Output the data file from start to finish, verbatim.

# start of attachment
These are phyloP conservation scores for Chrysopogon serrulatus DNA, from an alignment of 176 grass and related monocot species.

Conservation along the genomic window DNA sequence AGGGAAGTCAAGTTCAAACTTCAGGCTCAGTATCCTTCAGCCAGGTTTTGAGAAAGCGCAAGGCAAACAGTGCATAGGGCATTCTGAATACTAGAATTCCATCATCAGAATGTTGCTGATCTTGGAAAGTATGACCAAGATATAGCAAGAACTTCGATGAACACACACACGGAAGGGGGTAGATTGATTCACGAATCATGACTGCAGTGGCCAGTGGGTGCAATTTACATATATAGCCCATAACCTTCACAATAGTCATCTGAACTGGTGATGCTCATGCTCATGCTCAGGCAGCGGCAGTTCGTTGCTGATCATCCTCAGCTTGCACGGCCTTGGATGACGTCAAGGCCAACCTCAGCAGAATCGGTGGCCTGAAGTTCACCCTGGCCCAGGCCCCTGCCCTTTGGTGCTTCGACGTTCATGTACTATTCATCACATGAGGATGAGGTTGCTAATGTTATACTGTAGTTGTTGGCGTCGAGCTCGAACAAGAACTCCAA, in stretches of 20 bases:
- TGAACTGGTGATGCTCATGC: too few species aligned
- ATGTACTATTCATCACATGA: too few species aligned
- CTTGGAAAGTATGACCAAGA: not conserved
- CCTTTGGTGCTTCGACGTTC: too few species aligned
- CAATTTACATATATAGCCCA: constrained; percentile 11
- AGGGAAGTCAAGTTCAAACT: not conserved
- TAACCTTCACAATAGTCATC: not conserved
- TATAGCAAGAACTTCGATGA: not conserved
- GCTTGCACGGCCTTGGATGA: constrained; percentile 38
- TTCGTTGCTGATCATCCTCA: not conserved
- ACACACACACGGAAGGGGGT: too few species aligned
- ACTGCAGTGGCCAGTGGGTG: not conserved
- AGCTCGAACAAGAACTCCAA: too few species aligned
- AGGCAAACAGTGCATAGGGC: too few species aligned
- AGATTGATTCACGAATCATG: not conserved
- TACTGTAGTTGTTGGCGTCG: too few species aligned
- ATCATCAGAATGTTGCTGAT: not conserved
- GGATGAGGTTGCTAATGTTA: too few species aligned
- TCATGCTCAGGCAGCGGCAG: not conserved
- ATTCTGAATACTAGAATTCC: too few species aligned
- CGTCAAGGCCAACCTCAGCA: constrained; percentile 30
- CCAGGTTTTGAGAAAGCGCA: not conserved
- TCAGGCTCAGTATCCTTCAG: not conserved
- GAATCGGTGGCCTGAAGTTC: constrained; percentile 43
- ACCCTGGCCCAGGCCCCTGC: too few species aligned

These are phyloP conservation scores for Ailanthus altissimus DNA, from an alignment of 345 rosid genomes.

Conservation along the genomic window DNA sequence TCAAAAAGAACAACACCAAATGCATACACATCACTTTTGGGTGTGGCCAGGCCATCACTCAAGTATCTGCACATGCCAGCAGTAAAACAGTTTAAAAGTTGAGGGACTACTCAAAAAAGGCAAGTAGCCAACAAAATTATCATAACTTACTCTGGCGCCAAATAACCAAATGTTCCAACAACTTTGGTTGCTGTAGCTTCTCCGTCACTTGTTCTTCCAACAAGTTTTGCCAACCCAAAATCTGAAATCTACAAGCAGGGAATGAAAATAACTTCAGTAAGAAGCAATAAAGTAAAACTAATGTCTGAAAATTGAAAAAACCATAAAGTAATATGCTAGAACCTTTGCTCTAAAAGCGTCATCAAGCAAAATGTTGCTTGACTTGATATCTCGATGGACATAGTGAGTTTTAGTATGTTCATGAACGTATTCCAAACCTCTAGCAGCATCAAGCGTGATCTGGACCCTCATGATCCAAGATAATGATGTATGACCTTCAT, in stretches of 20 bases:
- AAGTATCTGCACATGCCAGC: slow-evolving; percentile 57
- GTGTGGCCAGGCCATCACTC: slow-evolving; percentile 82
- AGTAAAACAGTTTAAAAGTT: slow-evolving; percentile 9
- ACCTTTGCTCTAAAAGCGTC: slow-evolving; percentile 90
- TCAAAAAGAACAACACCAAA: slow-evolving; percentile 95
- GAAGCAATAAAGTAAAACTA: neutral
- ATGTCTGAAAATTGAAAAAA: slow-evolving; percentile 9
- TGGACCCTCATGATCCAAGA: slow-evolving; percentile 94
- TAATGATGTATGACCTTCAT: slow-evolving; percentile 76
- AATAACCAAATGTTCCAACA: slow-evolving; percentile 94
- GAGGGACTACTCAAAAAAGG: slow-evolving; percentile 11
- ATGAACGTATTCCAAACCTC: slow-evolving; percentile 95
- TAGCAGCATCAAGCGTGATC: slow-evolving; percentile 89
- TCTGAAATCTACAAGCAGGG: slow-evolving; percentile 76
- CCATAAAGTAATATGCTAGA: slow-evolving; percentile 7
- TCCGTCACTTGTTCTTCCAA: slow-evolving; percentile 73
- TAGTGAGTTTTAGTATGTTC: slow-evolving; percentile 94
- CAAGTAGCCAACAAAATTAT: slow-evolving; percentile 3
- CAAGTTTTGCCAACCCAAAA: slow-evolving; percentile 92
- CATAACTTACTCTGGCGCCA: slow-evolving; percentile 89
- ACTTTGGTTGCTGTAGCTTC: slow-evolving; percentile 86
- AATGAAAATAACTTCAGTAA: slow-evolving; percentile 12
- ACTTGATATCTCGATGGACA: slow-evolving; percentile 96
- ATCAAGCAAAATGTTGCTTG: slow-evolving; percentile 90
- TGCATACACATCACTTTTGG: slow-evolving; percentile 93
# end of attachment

These are phyloP conservation scores for Chrysopogon serrulatus DNA, from an alignment of 176 grass and related monocot species.

Conservation along the genomic window DNA sequence AGGGAAGTCAAGTTCAAACTTCAGGCTCAGTATCCTTCAGCCAGGTTTTGAGAAAGCGCAAGGCAAACAGTGCATAGGGCATTCTGAATACTAGAATTCCATCATCAGAATGTTGCTGATCTTGGAAAGTATGACCAAGATATAGCAAGAACTTCGATGAACACACACACGGAAGGGGGTAGATTGATTCACGAATCATGACTGCAGTGGCCAGTGGGTGCAATTTACATATATAGCCCATAACCTTCACAATAGTCATCTGAACTGGTGATGCTCATGCTCATGCTCAGGCAGCGGCAGTTCGTTGCTGATCATCCTCAGCTTGCACGGCCTTGGATGACGTCAAGGCCAACCTCAGCAGAATCGGTGGCCTGAAGTTCACCCTGGCCCAGGCCCCTGCCCTTTGGTGCTTCGACGTTCATGTACTATTCATCACATGAGGATGAGGTTGCTAATGTTATACTGTAGTTGTTGGCGTCGAGCTCGAACAAGAACTCCAA, in stretches of 20 bases:
- TGAACTGGTGATGCTCATGC: too few species aligned
- ATGTACTATTCATCACATGA: too few species aligned
- CTTGGAAAGTATGACCAAGA: not conserved
- CCTTTGGTGCTTCGACGTTC: too few species aligned
- CAATTTACATATATAGCCCA: constrained; percentile 11
- AGGGAAGTCAAGTTCAAACT: not conserved
- TAACCTTCACAATAGTCATC: not conserved
- TATAGCAAGAACTTCGATGA: not conserved
- GCTTGCACGGCCTTGGATGA: constrained; percentile 38
- TTCGTTGCTGATCATCCTCA: not conserved
- ACACACACACGGAAGGGGGT: too few species aligned
- ACTGCAGTGGCCAGTGGGTG: not conserved
- AGCTCGAACAAGAACTCCAA: too few species aligned
- AGGCAAACAGTGCATAGGGC: too few species aligned
- AGATTGATTCACGAATCATG: not conserved
- TACTGTAGTTGTTGGCGTCG: too few species aligned
- ATCATCAGAATGTTGCTGAT: not conserved
- GGATGAGGTTGCTAATGTTA: too few species aligned
- TCATGCTCAGGCAGCGGCAG: not conserved
- ATTCTGAATACTAGAATTCC: too few species aligned
- CGTCAAGGCCAACCTCAGCA: constrained; percentile 30
- CCAGGTTTTGAGAAAGCGCA: not conserved
- TCAGGCTCAGTATCCTTCAG: not conserved
- GAATCGGTGGCCTGAAGTTC: constrained; percentile 43
- ACCCTGGCCCAGGCCCCTGC: too few species aligned

These are phyloP conservation scores for Ailanthus altissimus DNA, from an alignment of 345 rosid genomes.

Conservation along the genomic window DNA sequence TCAAAAAGAACAACACCAAATGCATACACATCACTTTTGGGTGTGGCCAGGCCATCACTCAAGTATCTGCACATGCCAGCAGTAAAACAGTTTAAAAGTTGAGGGACTACTCAAAAAAGGCAAGTAGCCAACAAAATTATCATAACTTACTCTGGCGCCAAATAACCAAATGTTCCAACAACTTTGGTTGCTGTAGCTTCTCCGTCACTTGTTCTTCCAACAAGTTTTGCCAACCCAAAATCTGAAATCTACAAGCAGGGAATGAAAATAACTTCAGTAAGAAGCAATAAAGTAAAACTAATGTCTGAAAATTGAAAAAACCATAAAGTAATATGCTAGAACCTTTGCTCTAAAAGCGTCATCAAGCAAAATGTTGCTTGACTTGATATCTCGATGGACATAGTGAGTTTTAGTATGTTCATGAACGTATTCCAAACCTCTAGCAGCATCAAGCGTGATCTGGACCCTCATGATCCAAGATAATGATGTATGACCTTCAT, in stretches of 20 bases:
- AAGTATCTGCACATGCCAGC: slow-evolving; percentile 57
- GTGTGGCCAGGCCATCACTC: slow-evolving; percentile 82
- AGTAAAACAGTTTAAAAGTT: slow-evolving; percentile 9
- ACCTTTGCTCTAAAAGCGTC: slow-evolving; percentile 90
- TCAAAAAGAACAACACCAAA: slow-evolving; percentile 95
- GAAGCAATAAAGTAAAACTA: neutral
- ATGTCTGAAAATTGAAAAAA: slow-evolving; percentile 9
- TGGACCCTCATGATCCAAGA: slow-evolving; percentile 94
- TAATGATGTATGACCTTCAT: slow-evolving; percentile 76
- AATAACCAAATGTTCCAACA: slow-evolving; percentile 94
- GAGGGACTACTCAAAAAAGG: slow-evolving; percentile 11
- ATGAACGTATTCCAAACCTC: slow-evolving; percentile 95
- TAGCAGCATCAAGCGTGATC: slow-evolving; percentile 89
- TCTGAAATCTACAAGCAGGG: slow-evolving; percentile 76
- CCATAAAGTAATATGCTAGA: slow-evolving; percentile 7
- TCCGTCACTTGTTCTTCCAA: slow-evolving; percentile 73
- TAGTGAGTTTTAGTATGTTC: slow-evolving; percentile 94
- CAAGTAGCCAACAAAATTAT: slow-evolving; percentile 3
- CAAGTTTTGCCAACCCAAAA: slow-evolving; percentile 92
- CATAACTTACTCTGGCGCCA: slow-evolving; percentile 89
- ACTTTGGTTGCTGTAGCTTC: slow-evolving; percentile 86
- AATGAAAATAACTTCAGTAA: slow-evolving; percentile 12
- ACTTGATATCTCGATGGACA: slow-evolving; percentile 96
- ATCAAGCAAAATGTTGCTTG: slow-evolving; percentile 90
- TGCATACACATCACTTTTGG: slow-evolving; percentile 93